In many ways, the partnership that now forms the starting frontcourt in Utah is characterized by circumstance. The Jazz basically stumbled upon the duo of Derrick Favors and Rudy Gobert during a mostly lost 2014-15 season, allowing it to blossom after trading Enes Kanter at the deadline. Many in the organization loved Gobert, but few expected to force his way into such a large role as early as he did.
Even with the league beginning to move firmly in the direction of smaller, spaced-out lineups, the Jazz quickly realized they had something here. Favors and Gobert picked up chemistry in a hurry – the ability to “communicate telepathically,” as Favors jokingly puts it. They quickly formed a formidable defensive duo, nicknamed “The Wasatch Front” by certain clever folks in Jazzland. (Jazz fans: Rudy is fine with this nickname, but is open to better suggestions. Get those Twitter fingers typing.)
After the Kanter trade really opened things up for the pair to start games following the All-Star break, the Jazz posted a frighteningly low 92.5 per-100-possession defensive figure – over 10 full points better than their third-ranked defense in 2016-17, and nearly nine better than the league-best Spurs posted last year.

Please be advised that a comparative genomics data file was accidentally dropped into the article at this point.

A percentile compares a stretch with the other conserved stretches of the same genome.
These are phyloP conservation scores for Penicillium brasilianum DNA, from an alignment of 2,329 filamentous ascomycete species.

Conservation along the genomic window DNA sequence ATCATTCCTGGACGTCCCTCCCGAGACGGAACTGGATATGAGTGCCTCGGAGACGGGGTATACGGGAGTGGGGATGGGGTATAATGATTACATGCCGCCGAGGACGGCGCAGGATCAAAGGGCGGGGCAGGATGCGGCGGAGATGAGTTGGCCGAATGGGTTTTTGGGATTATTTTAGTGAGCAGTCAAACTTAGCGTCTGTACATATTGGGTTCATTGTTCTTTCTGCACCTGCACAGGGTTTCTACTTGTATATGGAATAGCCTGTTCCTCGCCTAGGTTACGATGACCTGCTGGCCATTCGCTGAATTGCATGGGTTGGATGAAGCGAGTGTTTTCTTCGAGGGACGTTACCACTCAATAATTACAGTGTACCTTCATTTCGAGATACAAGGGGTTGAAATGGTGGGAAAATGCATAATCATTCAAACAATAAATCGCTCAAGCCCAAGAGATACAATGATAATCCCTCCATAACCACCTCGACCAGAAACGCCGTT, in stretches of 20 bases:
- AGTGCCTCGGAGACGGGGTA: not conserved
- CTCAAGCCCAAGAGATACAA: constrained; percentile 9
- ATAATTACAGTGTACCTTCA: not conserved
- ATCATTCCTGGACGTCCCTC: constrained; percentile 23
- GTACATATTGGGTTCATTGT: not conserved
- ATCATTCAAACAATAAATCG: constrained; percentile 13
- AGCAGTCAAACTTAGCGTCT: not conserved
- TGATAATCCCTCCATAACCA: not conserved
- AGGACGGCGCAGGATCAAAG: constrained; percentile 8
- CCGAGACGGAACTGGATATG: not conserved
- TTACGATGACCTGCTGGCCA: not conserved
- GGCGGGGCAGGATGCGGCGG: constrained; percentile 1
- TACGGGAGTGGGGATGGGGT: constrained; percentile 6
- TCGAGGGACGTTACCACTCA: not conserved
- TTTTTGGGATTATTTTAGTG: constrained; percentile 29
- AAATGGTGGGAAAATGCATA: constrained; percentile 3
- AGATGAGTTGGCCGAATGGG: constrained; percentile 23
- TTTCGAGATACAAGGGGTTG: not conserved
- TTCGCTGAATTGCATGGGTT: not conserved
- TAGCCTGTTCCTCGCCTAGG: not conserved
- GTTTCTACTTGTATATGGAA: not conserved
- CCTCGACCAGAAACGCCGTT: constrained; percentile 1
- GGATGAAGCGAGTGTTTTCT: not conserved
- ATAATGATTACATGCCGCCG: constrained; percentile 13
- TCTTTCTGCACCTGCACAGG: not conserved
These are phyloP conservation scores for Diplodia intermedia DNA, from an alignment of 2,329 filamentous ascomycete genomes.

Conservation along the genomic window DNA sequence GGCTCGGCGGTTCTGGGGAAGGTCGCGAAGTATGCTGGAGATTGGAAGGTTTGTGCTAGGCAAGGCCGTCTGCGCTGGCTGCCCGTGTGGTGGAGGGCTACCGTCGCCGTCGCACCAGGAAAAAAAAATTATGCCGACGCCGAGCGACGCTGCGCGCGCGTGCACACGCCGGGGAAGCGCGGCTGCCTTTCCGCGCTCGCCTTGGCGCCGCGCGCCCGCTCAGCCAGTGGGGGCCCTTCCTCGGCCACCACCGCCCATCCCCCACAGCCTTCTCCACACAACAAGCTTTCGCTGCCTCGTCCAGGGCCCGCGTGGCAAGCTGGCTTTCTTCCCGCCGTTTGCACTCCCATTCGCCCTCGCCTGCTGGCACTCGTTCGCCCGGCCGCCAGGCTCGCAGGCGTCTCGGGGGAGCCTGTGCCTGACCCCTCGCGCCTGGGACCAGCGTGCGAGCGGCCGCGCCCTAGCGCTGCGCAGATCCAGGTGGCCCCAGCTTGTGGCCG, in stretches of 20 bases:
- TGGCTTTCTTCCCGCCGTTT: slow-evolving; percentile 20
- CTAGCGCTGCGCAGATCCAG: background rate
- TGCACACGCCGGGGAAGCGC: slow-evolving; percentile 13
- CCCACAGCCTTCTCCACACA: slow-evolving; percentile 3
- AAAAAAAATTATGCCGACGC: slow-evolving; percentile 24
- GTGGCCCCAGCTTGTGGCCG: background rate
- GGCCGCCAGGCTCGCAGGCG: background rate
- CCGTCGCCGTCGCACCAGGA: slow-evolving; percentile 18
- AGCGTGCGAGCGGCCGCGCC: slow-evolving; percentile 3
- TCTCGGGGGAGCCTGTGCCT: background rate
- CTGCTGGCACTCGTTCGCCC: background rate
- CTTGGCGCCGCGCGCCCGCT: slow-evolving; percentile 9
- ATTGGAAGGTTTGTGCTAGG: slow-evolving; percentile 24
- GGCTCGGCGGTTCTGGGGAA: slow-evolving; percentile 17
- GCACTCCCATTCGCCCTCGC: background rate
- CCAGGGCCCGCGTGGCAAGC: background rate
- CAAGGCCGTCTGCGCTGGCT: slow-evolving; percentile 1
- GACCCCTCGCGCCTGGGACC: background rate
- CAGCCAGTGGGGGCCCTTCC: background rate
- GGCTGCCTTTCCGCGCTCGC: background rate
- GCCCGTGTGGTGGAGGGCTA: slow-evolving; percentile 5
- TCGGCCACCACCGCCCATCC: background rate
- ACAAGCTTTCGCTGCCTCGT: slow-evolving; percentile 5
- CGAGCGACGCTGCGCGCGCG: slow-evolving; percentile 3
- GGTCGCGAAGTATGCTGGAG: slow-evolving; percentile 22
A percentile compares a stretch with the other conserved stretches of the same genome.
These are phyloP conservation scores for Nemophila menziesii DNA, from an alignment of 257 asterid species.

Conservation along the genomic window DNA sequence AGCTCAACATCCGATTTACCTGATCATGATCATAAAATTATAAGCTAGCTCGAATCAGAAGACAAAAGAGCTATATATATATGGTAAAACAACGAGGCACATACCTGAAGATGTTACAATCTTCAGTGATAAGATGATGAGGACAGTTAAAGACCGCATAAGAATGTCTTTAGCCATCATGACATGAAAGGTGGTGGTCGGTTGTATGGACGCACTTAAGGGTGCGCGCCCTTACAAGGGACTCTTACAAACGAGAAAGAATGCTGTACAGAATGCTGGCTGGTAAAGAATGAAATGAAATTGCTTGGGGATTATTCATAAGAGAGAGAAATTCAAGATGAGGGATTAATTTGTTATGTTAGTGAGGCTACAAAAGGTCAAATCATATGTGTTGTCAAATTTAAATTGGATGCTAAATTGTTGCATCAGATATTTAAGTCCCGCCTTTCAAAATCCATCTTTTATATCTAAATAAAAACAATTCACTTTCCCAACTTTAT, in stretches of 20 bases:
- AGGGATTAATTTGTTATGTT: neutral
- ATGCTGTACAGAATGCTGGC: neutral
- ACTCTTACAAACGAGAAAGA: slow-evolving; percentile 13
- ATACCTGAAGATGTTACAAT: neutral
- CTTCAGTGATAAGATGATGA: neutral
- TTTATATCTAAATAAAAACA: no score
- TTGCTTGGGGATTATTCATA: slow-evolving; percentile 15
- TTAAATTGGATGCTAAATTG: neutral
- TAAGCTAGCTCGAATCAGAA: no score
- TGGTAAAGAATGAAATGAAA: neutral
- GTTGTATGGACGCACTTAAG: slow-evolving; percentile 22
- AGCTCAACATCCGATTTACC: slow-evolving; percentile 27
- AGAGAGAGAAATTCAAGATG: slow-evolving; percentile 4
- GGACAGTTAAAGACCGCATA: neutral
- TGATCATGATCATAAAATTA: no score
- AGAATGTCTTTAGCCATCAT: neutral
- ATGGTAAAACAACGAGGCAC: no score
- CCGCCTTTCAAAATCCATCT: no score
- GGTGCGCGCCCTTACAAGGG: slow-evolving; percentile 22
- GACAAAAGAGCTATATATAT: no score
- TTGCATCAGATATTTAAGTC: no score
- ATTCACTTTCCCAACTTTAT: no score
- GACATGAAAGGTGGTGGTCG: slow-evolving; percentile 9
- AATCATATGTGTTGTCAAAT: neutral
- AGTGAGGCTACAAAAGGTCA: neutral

Over the next couple years, circumstance would strike in other ways. Both guys would miss significant time with injuries in 2015-16, including overlapping periods that made it tough to find rhythm. Gobert admitted he was never really himself after an MCL sprain he likely rushed back from just a bit. Even many casual fans could pick up on how physically limited Favors was last year, even when he was ostensibly healthy.
Another bit of circumstance arose last season: With Joe Johnson in town, the Jazz found their own versions of the league’s small trend. Lineups featuring Gobert at center and Johnson playing the power forward spot were easily Utah’s best for the season, quickly becoming coach Quin Snyder’s go-to look in crunch time. Even when Favors was in the lineup, he’d regularly lose big minutes.